While he remained the Representative, party boss, and became increasingly powerful in the Congress, his district was changing.  The political boundaries changed twice and the demographic makeup of his constituents changed dramatically.  For example, when Crowley first became a member of Congress, his district was over 80 percent White, with about 8.5 percent Hispanic.  In 2002 after his first redistricting, his district was nearly 30 percent White and nearly 40 percent Hispanic.  In the latest redistricting, his district was 25 percent White and almost 50 percent Hispanic.

Crowley, a man of Irish descent, had less and less in common with his constituents given the changing racial and ethnic makeup of his district.  Ocasio-Cortez’s campaign hammered away that the district needed to be represented by “one of us” and her ads focused on the fact that Crowley’s family really lived in Washington and his children went to D.C. schools.  She also tapped into the “party boss” discomfort that many felt about the way political power was wielded in the borough.

Her message worked.  In many ways a classic case of a Representative losing touch with his constituents.

But it’s also a story of how few voters participate in consequential elections.  Democrats dominate the enrollment of the district, with nearly 236,000 members, compared to Republicans’ 36,000.  But Ocasio-Cortez won by garnering only 15,000 votes, roughly 6.5 percent of the eligible voters.  And her win in the primary makes it very likely that she will win in November.

Those observations shouldn’t diminish her victory – she won fair and square against great odds and was outspent 10-1.  But it does underscore just how poorly New York’s voting system works, or doesn’t.

New York State is considered one of the worst when it comes to voter participation.  The state’s poorly administered elections, registration obstacles, and rigged district lines undermine voter interest.  Usually, those barriers to participation coupled with the huge advantages of holding office keep incumbents in power.  In this case, it came back to bite them.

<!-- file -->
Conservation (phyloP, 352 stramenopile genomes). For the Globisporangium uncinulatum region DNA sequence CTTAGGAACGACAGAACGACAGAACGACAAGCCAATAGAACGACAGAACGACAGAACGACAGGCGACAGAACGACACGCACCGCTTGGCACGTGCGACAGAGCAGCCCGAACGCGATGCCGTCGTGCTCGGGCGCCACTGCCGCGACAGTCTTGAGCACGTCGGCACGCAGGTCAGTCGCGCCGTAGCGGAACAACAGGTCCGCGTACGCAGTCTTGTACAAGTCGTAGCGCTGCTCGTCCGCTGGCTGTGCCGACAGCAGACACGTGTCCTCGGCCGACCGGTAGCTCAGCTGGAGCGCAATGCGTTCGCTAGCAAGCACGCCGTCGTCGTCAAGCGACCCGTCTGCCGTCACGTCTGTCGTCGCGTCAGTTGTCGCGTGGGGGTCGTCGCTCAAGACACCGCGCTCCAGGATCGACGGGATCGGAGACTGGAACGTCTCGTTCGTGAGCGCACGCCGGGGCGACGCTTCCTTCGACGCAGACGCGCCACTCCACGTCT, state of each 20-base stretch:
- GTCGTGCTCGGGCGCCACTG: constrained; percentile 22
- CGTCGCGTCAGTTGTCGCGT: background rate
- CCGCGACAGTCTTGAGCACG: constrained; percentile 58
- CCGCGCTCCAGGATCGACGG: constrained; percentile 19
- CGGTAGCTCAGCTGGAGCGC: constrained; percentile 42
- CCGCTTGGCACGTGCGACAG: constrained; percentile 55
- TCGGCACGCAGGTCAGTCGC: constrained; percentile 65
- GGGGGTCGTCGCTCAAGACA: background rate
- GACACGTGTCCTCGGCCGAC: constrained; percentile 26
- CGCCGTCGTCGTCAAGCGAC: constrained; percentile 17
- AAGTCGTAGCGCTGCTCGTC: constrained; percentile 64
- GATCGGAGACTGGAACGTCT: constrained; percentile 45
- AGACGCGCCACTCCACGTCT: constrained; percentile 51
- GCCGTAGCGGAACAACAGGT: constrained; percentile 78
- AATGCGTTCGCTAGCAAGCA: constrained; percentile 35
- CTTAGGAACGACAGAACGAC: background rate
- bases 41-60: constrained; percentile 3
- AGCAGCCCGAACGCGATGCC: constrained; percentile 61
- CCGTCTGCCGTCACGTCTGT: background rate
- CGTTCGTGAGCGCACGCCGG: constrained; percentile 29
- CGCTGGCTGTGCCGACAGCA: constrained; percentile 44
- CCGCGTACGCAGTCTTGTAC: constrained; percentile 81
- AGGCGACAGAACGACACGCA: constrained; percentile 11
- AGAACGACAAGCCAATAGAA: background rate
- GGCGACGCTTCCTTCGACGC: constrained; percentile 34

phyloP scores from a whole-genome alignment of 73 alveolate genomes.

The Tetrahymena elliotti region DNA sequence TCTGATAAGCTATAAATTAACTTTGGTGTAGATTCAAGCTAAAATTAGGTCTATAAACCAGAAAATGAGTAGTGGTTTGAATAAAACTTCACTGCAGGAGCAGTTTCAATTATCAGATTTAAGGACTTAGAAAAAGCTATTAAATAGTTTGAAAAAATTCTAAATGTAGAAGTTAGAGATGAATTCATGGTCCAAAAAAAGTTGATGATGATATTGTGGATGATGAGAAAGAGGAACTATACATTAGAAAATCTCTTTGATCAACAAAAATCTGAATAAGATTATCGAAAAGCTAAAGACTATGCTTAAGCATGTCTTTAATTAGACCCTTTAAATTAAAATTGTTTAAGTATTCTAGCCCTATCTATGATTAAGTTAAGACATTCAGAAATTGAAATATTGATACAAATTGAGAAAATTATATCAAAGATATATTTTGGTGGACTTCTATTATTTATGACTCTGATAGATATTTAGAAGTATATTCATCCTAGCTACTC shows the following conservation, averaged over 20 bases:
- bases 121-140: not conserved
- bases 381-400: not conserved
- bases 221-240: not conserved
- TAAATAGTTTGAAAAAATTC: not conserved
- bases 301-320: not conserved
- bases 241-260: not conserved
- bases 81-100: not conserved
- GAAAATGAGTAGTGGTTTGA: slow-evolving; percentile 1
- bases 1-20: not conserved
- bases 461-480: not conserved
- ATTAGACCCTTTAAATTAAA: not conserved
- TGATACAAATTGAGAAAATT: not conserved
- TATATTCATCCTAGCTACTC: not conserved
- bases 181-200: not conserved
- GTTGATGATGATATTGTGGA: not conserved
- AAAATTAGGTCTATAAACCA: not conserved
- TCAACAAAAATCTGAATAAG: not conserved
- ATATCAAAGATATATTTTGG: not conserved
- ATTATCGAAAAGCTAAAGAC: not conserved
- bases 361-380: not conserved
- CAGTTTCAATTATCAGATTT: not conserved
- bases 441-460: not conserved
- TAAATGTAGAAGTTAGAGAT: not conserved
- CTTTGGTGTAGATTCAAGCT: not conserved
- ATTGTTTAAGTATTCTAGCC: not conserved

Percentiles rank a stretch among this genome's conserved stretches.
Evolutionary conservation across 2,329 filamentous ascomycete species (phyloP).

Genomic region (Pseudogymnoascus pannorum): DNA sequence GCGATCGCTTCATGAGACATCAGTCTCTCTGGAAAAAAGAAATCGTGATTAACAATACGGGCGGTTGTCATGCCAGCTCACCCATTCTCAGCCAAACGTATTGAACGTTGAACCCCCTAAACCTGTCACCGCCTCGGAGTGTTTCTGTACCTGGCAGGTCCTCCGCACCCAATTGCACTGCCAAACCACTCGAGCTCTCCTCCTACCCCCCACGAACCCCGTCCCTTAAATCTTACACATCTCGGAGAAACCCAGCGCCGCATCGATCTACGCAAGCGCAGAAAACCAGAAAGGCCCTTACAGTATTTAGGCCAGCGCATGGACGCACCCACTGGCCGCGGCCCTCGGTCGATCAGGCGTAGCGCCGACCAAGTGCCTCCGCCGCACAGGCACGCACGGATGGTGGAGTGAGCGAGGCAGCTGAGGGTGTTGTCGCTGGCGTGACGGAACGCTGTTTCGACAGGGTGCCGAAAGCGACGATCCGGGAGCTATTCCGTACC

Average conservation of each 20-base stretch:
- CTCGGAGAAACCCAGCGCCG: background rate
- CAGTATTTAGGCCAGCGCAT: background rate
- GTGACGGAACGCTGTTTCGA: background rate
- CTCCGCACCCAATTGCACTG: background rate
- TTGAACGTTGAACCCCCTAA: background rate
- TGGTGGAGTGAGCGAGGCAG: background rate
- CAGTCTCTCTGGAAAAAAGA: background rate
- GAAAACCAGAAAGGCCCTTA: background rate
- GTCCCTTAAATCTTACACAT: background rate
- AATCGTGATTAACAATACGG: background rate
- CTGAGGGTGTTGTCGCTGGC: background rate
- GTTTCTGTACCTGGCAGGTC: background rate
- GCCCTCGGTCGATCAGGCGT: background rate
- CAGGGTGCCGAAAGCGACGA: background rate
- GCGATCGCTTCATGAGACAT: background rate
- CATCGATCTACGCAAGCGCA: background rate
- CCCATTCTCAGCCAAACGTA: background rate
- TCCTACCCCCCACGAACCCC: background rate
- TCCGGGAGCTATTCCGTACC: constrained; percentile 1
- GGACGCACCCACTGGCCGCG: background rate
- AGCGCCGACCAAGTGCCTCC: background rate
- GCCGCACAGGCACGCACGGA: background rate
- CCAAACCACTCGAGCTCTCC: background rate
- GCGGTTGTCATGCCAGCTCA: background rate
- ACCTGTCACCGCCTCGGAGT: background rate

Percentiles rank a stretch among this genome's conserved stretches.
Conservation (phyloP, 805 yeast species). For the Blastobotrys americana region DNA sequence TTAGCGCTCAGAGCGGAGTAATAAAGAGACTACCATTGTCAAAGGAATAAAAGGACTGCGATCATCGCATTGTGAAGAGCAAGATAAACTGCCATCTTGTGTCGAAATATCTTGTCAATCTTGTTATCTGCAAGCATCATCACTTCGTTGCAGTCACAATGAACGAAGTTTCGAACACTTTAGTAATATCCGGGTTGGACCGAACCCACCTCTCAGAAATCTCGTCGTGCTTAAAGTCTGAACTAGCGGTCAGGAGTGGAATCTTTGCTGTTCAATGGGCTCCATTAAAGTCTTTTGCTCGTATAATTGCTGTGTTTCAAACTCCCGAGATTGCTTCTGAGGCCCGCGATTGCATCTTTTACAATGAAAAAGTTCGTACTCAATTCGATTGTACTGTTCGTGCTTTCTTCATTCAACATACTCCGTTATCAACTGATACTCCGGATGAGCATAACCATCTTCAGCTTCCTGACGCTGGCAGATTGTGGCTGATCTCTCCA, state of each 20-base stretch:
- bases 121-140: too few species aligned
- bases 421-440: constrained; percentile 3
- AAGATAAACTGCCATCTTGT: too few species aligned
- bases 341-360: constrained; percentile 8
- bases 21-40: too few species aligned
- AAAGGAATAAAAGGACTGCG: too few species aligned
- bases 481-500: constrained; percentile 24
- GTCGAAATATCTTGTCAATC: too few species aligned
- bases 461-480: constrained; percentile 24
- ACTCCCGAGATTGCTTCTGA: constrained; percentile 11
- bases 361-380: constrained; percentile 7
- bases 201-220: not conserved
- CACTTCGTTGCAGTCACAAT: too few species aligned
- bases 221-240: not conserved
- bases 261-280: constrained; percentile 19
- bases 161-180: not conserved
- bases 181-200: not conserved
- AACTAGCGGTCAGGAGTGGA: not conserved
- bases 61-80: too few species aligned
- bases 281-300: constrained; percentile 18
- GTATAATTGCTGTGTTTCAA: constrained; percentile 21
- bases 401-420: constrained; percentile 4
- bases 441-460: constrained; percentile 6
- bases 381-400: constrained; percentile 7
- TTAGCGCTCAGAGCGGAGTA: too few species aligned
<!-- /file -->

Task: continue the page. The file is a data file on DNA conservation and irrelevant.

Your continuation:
Here’s hoping that this result is a wake-up call to both political parties and their incumbents.  Voting is a right, not a process in which citizens have to prove themselves worthy by surmounting obstacles.  Using voting rules as an incumbent’s political weapon was never acceptable.  It’s long past time for New York to follow the best systems successfully being used in other states and allow early voting, election day voter registration, automatic registration when one becomes 18, more robust funding of polling places, and an elimination of the political parties’ control over elections.


The 2018 Legislative Session: More Fizzle Than Sizzle

Posted by NYPIRG on June 26, 2018 at 9:10 am
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Now that the 2018 legislative session is in the rear view mirror, what should New Yorkers think?

Back in March, Governor Cuomo and the Legislature were able to hammer out a budget agreement on time and which addressed a state deficit of billions of dollars. That agreement more or less kept the status quo in place.  For example, proposals by the governor to cut financial aid programs for low-income college students were rejected.  The most notable achievement was the governor’s success in establishing an alternative tax system that would offset some of the negative consequences of the federal tax law changes—though questions about whether it will pass muster with the IRS and be accepted by businesses in New York are still unanswered.